Yes! “The best way to prevent the flu is to get a flu shot.” That’s the clear message from the Vermont Department of Health and the Centers for Disease Control and Prevention (CDC). It is something I believe in and that NMC takes very seriously. Each year, we have a strong initiative to ensure as close to 100% of NMC’s staff as possible are vaccinated against the flu. This helps protect our patients and our employees’ families from the flu. It also helps ensure we are able to be here caring for patients and not stuck at home recovering from the flu ourselves!
I am writing to urge each of you to join us and get your flu shot this year — and “now” is the time! It can take about two weeks after getting the flu shot for it to become fully effective. That means now is the perfect time to get a flu shot, as the best way to be healthier and prevent the spread of illness is to avoid getting sick in the first place!
Excellent information on the flu and flu shots is available at the Vermont Department of Health (VDH) website at http://healthvermont.gov/prevent/flu/or you can call the St. Albans District Office at (802) 524-7970 for more information on the flu and local flu shot clinics. I would like to share some of that important information with you.
The VDH website says, “Influenza, commonly called the flu or seasonal flu, is caused by viruses that infect the nose, throat and lungs. The flu usually spreads through the air from person to person when an infected person coughs, sneezes or talks. Unlike the common cold, the flu can cause serious illness and can be life-threatening. Each year over 36,000 people in the U.S. die from complications of the flu.” The side effects of the flu are typically mild and if they do occur, usually last only one or two days.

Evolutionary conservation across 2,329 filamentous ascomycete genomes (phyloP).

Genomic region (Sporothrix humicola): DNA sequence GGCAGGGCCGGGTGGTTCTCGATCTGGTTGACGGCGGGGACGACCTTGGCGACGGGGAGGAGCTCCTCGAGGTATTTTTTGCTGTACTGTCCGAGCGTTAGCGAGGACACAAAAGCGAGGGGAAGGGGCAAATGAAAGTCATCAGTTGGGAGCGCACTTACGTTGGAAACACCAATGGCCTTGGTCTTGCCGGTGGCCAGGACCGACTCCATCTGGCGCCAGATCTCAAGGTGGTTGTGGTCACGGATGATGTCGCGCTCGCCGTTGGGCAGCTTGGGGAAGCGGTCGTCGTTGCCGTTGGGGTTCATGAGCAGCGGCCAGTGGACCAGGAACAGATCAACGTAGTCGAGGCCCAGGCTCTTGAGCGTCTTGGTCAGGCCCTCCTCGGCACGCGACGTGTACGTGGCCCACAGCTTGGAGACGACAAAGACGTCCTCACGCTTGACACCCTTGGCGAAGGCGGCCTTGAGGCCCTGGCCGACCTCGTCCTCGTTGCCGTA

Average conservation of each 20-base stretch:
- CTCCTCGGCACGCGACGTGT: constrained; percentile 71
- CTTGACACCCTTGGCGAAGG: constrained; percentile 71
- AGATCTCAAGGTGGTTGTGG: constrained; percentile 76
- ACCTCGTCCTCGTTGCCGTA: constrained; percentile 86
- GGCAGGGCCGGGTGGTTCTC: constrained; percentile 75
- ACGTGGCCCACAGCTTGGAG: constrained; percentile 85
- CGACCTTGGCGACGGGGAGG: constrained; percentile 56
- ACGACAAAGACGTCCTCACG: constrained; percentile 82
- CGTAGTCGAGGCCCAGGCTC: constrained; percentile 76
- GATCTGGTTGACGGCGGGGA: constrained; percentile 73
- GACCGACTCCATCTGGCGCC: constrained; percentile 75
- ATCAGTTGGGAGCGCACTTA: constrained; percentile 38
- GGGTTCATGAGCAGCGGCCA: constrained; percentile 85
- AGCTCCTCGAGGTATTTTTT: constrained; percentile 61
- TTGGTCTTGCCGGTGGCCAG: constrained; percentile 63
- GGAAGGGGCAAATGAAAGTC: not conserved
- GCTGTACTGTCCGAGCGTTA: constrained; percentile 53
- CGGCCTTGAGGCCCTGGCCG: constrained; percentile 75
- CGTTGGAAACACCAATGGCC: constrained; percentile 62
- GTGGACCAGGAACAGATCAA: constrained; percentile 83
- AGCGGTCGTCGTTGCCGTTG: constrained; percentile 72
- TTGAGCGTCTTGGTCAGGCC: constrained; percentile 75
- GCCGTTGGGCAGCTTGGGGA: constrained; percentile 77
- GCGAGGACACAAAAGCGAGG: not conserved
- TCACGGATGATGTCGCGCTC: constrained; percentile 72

The general recommendation is that everyone over the age of 6 months should get a flu shot. People at high risk of having serious flu-related complications are urged to get a flu shot. According to VDH materials, this includes: all adults 50 years of age and older; pregnant women and breastfeeding mothers; residents of nursing homes and other long term care facilities; healthcare workers; travelers; people of any age with certain chronic medical conditions, immunosuppression or compromised respiratory function; and people at high risk for severe complications from influenza. It is always good to talk to your Primary Care provider about medical questions. In regards to the flu shot, this is particularly important if you have an allergy to chicken eggs or if you have ever had Guillain-Barre syndrome (a severe paralytic illness).
We are fortunate to have strong access to flu shots in our community. Your Primary Care provider can give you the flu shot and that ensures record of your inoculation is in your health record. Flu shots are also available at Northwestern Urgent Care’s locations in the Cobblestone Building on NMC’s campus in St. Albans and on Route 7 in Georgia. Information on their hours (which include weekends and evenings with no appointment needed) can be found at www.northwesternurgentcare.com or by calling (802) 524-8911. Franklin County Home Health Agency (FCHHA) offers a series of flu shot clinics throughout Franklin County which start in October. They have a very informative website at http://www.fchha.org/flu-clinics-scheduled/ which lists their clinics, and information is also available by calling them at (802) 527-7531.
Flu shots make a real difference in your health and your healthcare costs. Research cited on the FCHHA website says that “Flu vaccination was associated with a 71% reduction in flu-related hospitalizations among adults of all ages.” That is significant. Not getting the flu means fewer missed days from work, more money in your pocket, and better quality of life. Prevention truly is the key to a healthier future. Please join me in getting a flu shot!
— Jill Berry Bowen, NMC’s Chief Executive Officer